Design patents apparently are not subject to the broad interpretation the court applied to utility patents. In weighing BD’s design patents, the court held that the design patents were similar, but did not cover the specific design for which BD sought protection. Therefore, they “lack[ed] sufficient evidentiary value” to overcome the utility patent evidence of functionality.
Perhaps the kiss of death in this case was BD’s own advertising of the functionality of its blood tube caps in terms of their “enhanced handling features.” Many companies’ arguments against functionality go down in flames in the face of similar evidence. Companies are well advised to determine early whether additional features can be added, or a design can be changed to accord long-lasting trademark protection to a new product. They should tailor their advertising to tout the source identifying features of their products apart from those that enhance function.
The court held that there was no need to consider the third Morton-Norwich factor, “‘alternative designs,” because “the feature cannot be given trade dress protection merely because there are alternative designs available.’” Id. (citations omitted). Finally, as to the fourth factor, “the record failed to establish that there are meaningful alternative designs . . . .” Id. Thus, based on the factors, the design was functional.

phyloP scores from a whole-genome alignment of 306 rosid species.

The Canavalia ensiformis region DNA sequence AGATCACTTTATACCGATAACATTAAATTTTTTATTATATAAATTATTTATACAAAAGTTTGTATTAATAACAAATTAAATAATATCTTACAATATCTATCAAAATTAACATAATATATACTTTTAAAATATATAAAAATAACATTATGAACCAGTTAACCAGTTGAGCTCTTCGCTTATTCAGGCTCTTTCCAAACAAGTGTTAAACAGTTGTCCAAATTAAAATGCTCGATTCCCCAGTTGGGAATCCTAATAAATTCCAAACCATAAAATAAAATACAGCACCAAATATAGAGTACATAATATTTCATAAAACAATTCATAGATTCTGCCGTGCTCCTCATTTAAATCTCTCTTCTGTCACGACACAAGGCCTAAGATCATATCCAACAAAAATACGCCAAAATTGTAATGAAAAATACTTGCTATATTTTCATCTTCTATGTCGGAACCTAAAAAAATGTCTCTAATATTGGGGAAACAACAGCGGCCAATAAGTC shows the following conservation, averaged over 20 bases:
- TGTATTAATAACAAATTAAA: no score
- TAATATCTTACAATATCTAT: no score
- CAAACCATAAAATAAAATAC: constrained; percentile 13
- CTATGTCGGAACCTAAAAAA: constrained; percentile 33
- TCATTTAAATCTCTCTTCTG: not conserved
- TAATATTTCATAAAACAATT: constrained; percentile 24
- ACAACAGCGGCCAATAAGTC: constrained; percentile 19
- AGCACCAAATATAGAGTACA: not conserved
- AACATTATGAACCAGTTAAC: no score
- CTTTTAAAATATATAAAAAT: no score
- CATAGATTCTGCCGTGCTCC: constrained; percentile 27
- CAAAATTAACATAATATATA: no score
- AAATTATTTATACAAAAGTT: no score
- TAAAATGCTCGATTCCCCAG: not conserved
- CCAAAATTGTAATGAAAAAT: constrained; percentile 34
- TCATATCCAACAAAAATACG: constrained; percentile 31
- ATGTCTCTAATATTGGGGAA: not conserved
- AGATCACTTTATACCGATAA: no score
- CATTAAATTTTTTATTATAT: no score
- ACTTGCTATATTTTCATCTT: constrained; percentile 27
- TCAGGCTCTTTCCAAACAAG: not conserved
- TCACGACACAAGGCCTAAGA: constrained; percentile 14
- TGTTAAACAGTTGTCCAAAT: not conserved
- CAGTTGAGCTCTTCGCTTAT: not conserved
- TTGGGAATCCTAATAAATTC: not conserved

The case generated an interesting dissent. Judge Linn disagreed with the majority’s weighing of the functional and non-functional features of BD’s design. Instead Judge Linn suggested that the court consider whether the shape at issue was required to look the way it did (i.e., whether alternative designs were available). If the design was not required, then the shape was non-functional. This is directly contrary to other cases which have held that the mere existence of alternatives does not render a shape non-functional. See, e.g., Specialized Seating, 616 F.3d 722 (The existence of many alternative designs did not mean that the plaintiff’s design was non-functional. It was not “the only way to do things” but “it represent[ed] one of many solutions to a problem.”). Judge Linn evaluated the Morton-Norwich factors, and disagreed with the majority.
Suffice it to say, this case illustrates yet again the extreme difficulty of establishing that a design is non-functional in the face of a utility patent and damaging advertising. It does teach would-be applicants to very carefully compose their drawings to reflect only or mostly non-functional elements. This will help avoid a finding that the mark “as a whole” is functional.
* * *
Janet Marvel is a partner with Pattishall, McAuliffe, Newbury, Hilliard & Geraldson LLP, a leading intellectual property law firm based in Chicago, Illinois. Pattishall McAuliffe represents both plaintiffs and defendants in trademark, copyright, and unfair competition trials and appeals, and advises its clients on a broad range of domestic and international intellectual property matters, including brand protection, Internet, and e-commerce issues. Ms. Marvel’s practice focuses on litigation, transactions, and counseling in domestic and international trademark, trade dress, Internet, and copyright law. She co-authored the Fifth Edition of the Trademarks and Unfair Competition Deskbook, recently published by LexisNexis.